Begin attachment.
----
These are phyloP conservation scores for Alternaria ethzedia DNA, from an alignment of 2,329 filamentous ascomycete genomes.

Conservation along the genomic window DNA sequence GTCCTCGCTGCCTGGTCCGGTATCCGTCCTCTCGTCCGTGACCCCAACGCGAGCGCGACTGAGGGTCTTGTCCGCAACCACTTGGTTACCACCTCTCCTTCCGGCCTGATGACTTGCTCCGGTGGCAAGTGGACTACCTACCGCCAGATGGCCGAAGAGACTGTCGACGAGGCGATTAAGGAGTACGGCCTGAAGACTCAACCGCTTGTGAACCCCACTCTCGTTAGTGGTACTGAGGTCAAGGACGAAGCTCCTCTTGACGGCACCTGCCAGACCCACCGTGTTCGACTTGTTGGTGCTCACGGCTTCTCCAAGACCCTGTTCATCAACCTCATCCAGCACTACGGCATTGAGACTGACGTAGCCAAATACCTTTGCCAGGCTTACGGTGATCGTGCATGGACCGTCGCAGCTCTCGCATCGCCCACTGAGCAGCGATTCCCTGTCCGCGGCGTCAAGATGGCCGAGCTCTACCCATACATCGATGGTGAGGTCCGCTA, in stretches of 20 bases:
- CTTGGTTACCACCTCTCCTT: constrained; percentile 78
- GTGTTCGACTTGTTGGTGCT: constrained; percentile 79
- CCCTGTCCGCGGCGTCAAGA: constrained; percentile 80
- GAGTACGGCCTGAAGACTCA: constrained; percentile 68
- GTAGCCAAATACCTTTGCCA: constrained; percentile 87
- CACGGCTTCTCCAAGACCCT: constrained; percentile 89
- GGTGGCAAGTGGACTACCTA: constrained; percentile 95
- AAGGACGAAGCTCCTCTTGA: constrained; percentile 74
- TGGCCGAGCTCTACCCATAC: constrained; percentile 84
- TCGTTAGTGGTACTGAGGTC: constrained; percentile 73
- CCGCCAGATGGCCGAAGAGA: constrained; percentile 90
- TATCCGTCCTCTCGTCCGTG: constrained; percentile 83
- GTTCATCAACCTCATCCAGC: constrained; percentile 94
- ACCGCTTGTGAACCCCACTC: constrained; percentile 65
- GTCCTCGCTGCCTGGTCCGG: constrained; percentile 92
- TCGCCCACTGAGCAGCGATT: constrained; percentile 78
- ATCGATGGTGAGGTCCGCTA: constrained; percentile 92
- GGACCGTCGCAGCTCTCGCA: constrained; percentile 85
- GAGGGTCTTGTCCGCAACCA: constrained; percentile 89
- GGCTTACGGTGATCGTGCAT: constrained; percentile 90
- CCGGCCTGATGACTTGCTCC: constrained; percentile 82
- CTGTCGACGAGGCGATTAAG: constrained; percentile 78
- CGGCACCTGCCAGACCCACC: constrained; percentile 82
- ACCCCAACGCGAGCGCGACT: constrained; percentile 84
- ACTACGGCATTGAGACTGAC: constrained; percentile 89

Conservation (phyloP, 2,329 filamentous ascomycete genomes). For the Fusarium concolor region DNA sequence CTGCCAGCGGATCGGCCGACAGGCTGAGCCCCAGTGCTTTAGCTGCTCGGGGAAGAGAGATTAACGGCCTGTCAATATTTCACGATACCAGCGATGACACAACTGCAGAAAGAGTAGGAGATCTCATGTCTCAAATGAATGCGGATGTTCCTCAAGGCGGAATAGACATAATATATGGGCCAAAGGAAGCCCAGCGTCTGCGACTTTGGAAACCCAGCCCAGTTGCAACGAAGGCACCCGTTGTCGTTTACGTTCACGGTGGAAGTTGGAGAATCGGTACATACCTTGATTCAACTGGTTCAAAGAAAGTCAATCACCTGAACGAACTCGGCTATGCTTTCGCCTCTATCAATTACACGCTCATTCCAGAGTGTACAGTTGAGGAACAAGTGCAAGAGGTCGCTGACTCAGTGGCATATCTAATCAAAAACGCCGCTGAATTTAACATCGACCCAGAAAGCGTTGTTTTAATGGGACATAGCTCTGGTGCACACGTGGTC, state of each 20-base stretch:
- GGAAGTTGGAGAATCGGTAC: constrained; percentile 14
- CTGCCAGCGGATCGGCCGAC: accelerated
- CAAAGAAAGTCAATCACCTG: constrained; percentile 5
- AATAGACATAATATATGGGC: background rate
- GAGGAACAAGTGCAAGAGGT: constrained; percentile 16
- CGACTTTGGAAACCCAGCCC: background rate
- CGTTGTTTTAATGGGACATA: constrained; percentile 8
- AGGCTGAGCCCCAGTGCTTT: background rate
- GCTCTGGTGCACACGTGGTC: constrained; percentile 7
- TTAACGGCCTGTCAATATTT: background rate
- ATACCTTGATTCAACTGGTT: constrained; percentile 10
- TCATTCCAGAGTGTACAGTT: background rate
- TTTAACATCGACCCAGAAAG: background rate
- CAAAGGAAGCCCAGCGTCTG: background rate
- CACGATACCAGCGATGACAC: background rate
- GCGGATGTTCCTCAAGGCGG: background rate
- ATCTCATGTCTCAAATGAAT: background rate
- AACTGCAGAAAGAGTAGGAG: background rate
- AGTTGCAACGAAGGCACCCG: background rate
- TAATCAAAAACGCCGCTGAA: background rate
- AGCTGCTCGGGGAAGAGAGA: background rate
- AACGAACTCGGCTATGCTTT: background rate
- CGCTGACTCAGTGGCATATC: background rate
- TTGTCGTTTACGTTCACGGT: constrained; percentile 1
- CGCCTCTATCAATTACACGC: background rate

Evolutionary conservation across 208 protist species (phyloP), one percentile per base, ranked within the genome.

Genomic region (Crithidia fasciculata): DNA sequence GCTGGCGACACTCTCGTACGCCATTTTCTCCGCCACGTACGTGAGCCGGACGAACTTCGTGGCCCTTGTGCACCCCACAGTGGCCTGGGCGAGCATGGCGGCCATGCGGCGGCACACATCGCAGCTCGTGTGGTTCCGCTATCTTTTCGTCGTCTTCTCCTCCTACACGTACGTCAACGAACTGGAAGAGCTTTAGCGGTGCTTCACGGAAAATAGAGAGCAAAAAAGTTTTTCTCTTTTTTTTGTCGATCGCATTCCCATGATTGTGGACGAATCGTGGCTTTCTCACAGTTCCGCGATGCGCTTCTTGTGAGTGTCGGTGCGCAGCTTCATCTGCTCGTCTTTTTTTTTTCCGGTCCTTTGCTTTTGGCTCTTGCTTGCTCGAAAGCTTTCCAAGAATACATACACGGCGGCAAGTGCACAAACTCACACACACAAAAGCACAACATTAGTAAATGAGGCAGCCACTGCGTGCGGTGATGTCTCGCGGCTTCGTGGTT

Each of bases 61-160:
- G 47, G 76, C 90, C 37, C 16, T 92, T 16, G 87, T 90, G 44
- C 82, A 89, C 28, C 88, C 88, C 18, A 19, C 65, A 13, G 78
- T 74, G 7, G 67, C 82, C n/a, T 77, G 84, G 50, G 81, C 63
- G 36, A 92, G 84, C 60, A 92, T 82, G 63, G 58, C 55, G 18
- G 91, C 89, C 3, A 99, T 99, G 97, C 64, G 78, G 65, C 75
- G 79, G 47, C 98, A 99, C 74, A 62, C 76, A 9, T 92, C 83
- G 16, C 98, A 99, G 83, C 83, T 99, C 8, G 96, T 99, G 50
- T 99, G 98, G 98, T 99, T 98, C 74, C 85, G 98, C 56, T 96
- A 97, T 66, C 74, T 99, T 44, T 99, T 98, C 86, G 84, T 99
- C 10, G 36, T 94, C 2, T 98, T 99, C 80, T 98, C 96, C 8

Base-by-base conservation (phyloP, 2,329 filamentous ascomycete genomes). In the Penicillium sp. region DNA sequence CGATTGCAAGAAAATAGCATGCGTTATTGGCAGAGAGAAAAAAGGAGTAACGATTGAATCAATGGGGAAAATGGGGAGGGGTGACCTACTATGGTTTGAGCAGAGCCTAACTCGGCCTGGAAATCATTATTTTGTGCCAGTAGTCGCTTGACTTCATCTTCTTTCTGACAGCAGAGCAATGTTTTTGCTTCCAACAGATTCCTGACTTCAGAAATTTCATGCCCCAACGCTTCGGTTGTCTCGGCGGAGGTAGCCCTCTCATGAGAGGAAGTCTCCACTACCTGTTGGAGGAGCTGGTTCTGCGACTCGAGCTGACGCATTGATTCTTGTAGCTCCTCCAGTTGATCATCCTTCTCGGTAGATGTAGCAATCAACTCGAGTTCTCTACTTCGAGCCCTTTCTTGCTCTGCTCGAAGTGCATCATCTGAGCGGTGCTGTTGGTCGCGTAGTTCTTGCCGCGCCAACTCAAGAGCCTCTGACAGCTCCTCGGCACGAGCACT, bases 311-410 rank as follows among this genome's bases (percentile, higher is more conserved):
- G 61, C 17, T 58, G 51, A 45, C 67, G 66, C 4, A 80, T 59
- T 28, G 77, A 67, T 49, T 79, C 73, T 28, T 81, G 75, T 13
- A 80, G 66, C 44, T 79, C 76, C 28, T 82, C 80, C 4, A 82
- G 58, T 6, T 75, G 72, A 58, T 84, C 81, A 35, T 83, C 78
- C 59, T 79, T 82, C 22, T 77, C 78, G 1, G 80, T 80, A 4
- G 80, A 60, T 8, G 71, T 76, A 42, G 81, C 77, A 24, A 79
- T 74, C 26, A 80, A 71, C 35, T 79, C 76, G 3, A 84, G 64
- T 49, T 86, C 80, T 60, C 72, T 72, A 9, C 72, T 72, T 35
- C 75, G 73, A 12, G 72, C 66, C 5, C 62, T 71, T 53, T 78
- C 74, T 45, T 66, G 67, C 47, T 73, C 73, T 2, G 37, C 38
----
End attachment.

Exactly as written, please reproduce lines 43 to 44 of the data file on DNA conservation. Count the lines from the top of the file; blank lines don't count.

- CACGATACCAGCGATGACAC: background rate
- GCGGATGTTCCTCAAGGCGG: background rate